When I got my iPad, I gave myself a mandate: don’t lug a 5-pound MacBook around instead, try to make do with the iPad. For the most part, I’ve been successful.


When I got my iPad, I gave myself a mandate: Don’t lug a 5-pound MacBook around; instead, try to make do with the iPad. For the most part, I’ve been successful. My MacBook hasn’t left the house since April 3, and for what I do (writing, reading, video watching), I don’t really need the horsepower all that much. I wouldn’t want to do a day’s work on it, but it’s great for getting work done on the train, on my lunch break, etc.

These are the apps I’ve found to be indispensable for getting things done.

The iWork Suite: OK, in fairness, everyone who wrote about it wasn’t all that trilled with it. However, I’ve found that it’s currently the best option, which is pretty sad. Office2Pro has potential, but the lack of USB transfer is a turnoff for me. Granted, the lack of MobileMe integration with iWork really makes me wonder what on earth Apple was thinking; I can’t get my iPad on the Wi-Fi network at work, so it’d be nice to be able to transfer files from my work PC. It really feels like the suite is one or two patches from being excellent.

Evernote: I’m a huge Evernote user. For me, it has replaced bookmarking; any page I’d normally bookmark just gets Evernoted. Evernote for the iPad finally pushed me over the edge to becoming a premium user, primarily because premium users can sync their notebooks offline. I don’t use it a lot for taking notes, but it’s indispensable for reading my research material offline.

Goodreader: I deal with a ton of PDFs, Word docs, Presentations and videos, all of which I tend to need to refer to and not edit. Given the complete lack of a real file system — another failure on Apple’s part — Goodreader lets me organize more cleanly than the iWork suite. I’ve got lecture notes and handouts for my class all in one place, and I store my PDFs of my character sheets for D&D in it was well. Goodreader can also get files from Dropbox, MobileMe and USB sync, and more. It lets me sideload just about any file onto my iPad without it being tethered to my sync computer.

Things: No discussion of getting things done is complete without  a to-do manager. My favorite is still Things, primarily because of how well it plays with the desktop version. I’d like to see the iPad version have a little more feature parity with the OS X version — namely in being able to edit Areas on the iPad, and I look forward to the day when the syncing is done over the cloud.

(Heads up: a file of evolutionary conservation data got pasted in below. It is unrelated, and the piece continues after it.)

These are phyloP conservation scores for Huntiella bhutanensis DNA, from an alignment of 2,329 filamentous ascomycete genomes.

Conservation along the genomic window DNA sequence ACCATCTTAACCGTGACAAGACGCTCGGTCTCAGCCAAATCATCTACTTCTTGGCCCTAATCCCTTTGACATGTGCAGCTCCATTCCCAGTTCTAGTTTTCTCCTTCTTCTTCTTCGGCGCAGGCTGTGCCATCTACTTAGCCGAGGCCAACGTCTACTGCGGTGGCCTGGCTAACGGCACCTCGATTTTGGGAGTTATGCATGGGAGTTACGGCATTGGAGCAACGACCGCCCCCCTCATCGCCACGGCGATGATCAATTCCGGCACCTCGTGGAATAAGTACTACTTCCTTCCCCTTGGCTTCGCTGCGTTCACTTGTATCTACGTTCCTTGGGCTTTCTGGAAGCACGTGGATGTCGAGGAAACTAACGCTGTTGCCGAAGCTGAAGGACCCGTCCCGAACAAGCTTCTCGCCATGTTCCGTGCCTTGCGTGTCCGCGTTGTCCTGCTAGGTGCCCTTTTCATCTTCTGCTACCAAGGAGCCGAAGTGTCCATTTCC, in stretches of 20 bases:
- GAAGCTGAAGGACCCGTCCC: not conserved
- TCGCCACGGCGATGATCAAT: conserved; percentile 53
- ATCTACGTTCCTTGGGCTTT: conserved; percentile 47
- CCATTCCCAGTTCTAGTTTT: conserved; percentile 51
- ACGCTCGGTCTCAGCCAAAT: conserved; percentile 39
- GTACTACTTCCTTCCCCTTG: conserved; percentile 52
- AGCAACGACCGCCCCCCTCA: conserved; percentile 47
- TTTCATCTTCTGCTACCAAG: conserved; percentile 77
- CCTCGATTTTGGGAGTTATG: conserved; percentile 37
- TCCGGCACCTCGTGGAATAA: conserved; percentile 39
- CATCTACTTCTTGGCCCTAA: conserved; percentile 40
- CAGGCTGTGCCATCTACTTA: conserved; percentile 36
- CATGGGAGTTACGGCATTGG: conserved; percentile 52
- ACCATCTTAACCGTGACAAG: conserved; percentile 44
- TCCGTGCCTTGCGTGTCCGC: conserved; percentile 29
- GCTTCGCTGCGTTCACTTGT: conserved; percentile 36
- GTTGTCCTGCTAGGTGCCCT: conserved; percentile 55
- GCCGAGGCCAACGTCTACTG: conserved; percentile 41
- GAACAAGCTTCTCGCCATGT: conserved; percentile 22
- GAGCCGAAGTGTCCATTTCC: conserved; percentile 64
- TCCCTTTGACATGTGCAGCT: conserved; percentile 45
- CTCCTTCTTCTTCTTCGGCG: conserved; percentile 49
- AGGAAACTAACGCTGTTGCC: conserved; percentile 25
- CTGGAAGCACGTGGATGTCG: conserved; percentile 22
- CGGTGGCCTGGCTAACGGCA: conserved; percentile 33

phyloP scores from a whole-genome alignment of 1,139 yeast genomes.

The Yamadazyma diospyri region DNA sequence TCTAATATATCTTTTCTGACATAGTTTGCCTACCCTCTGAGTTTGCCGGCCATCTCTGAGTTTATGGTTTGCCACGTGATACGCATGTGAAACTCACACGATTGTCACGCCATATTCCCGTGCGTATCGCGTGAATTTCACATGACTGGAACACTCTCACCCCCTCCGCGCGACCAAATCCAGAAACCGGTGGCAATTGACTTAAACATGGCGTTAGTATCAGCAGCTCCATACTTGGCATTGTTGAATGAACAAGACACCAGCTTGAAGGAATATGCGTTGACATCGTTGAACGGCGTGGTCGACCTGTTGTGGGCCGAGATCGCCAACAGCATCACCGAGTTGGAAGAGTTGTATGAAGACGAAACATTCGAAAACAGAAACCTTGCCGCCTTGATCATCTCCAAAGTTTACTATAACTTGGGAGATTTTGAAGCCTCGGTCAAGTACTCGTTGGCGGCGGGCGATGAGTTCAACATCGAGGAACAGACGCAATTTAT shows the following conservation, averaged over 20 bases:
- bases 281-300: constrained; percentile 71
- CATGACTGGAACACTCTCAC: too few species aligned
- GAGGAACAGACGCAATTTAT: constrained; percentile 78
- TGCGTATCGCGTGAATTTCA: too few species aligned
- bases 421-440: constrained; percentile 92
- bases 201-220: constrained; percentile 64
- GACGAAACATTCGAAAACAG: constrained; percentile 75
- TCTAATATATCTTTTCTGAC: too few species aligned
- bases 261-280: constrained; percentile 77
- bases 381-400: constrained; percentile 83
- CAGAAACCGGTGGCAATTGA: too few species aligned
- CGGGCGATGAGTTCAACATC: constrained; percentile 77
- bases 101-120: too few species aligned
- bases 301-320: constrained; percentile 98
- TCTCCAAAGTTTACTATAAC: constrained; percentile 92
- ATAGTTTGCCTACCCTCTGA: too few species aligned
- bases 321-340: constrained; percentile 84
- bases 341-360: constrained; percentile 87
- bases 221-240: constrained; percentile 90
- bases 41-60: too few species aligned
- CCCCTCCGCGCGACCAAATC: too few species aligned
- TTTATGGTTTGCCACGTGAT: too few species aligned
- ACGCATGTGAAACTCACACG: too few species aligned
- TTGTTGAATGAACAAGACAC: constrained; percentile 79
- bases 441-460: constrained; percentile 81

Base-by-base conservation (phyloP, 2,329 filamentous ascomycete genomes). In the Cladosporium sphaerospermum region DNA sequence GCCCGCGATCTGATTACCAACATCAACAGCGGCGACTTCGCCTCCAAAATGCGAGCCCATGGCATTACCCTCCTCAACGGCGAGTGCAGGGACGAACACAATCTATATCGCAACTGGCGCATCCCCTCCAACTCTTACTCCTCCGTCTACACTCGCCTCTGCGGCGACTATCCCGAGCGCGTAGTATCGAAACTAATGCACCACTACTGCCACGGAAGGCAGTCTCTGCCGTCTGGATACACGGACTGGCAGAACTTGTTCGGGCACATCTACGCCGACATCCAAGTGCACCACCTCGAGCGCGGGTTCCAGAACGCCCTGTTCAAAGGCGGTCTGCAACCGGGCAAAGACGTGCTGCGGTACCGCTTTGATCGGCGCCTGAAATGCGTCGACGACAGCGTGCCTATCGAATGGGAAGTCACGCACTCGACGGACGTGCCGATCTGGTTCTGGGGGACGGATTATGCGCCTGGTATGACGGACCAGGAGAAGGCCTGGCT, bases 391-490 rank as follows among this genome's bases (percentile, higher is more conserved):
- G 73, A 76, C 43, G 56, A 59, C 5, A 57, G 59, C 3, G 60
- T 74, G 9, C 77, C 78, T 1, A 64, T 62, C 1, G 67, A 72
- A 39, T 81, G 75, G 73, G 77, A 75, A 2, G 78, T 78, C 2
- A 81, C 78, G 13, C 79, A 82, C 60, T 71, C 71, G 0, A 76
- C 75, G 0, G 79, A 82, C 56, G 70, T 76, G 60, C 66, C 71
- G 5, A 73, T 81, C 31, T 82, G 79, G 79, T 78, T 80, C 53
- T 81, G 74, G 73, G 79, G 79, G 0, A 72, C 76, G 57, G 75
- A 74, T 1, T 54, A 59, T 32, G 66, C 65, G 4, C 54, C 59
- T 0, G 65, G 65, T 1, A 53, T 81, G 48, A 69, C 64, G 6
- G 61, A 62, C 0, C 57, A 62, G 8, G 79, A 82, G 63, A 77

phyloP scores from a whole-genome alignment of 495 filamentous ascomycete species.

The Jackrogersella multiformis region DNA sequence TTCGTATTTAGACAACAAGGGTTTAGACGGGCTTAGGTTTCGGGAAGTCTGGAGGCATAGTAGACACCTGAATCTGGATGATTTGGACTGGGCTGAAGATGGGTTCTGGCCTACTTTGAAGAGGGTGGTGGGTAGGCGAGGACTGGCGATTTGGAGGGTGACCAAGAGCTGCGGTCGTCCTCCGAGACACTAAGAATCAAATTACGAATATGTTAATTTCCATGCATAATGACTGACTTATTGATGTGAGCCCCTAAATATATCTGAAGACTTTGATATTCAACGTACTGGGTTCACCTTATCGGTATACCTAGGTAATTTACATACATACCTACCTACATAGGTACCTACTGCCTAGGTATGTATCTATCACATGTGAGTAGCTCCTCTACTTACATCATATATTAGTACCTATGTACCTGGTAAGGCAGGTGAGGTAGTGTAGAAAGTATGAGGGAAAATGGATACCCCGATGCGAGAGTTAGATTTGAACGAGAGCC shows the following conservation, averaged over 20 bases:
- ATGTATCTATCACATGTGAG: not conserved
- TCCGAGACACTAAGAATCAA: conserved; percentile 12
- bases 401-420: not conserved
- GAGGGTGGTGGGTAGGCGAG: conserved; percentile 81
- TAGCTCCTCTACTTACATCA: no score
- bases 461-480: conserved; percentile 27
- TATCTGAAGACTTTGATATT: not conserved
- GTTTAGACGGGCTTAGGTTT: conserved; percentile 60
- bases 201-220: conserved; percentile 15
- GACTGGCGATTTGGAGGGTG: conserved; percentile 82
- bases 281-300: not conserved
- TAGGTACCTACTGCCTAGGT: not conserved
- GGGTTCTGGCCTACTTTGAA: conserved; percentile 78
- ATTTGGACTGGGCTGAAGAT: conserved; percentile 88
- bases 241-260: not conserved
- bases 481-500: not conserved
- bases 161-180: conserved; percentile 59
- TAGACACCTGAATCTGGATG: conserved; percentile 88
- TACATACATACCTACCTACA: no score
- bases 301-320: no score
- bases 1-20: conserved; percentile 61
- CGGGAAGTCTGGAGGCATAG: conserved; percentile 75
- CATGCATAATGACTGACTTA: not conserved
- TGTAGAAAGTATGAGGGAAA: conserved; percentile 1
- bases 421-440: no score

Bento: I originally picked up Bento because Delicious Library didn’t let me edit my library on the iPhone — and Amazon’s forbidding of its data to be used by mobile apps, which is how Delicious gets its data, forced the app to be pulled. I wanted to be able  to edit my library on the go. Since then, I’ve found it’s a great place to dump all sorts of data you need to sort through on the road or need to edit. For example, an inventory manager could update inventory levels right on the iPad.

These are the apps I’m finding handy for being productive. What ones do you prefer using?

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  1. I have a feeling this field is yet to be populated with more options. These apps are all made for heavy users, while I believe most people need a simple task check-marker.

    1. Try “Sorted”. You swipe to mark as completed, and to view your completed items, click the completed tab. Hell—read the pre-populated tasks that appear when you first install it (I didn’t, and would’ve been better off had I done that), and you should be good. It’s 99¢, I believe.

  2. 7? I counted 5!

    1. As Jim said, iWork is compromised of 3 separate apps.

  3. John, iWork is actually three apps (Pages, Numbers, Keynote), so there are 7 apps – though it’s easily confusing.

  4. As an student, the most productive app I have found is Quick Graph.

    The possibility of create 2D and 3D graphic equations allow my to have a better workflow

  5. Goodreader is the killer app for me.
    But I would mention the Mail app as well, as reading’n’answering mails was never so nice while sitting on the couch or elsewhere at home.

  6. Instapaper trumps all the of the above for me. Plus syncs across iPhone, iPad, and web browser.

    1. I’ve really been meaning to check out Instapaper

  7. Evernote for bookmarks absolutely sucks. I’m still amazed at peoples fascination with this ugly, bloated application.

    1. I’m not really “bookmarking.” I’m sucking the whole article in and tagging it for future reference.

  8. @Aleksandar – iPad 1.0 adopters are typically tech-savvy users and tech geeks, it makes sense that the first wave of apps target at this group of audience.

    Excited to get my hands on the apps in 10 days, can’t wait!

  9. Yeah Instapaper should have been in there. I think it’s more valuable than Things which is a spendy app.

    I think Taska is a nice up and coming task app that’s 5 bucks but does basic stuff pretty well.

    Last but not least Dragon Dictate is something business or anyone looking for productivity should look at. It works amazingly well for people who don’t slur their speech.

  10. I’d suggest adding TaskPaper for outlining and note-taking. The automatic web-sync with TaskPaper on your Mac makes it a delight to use.

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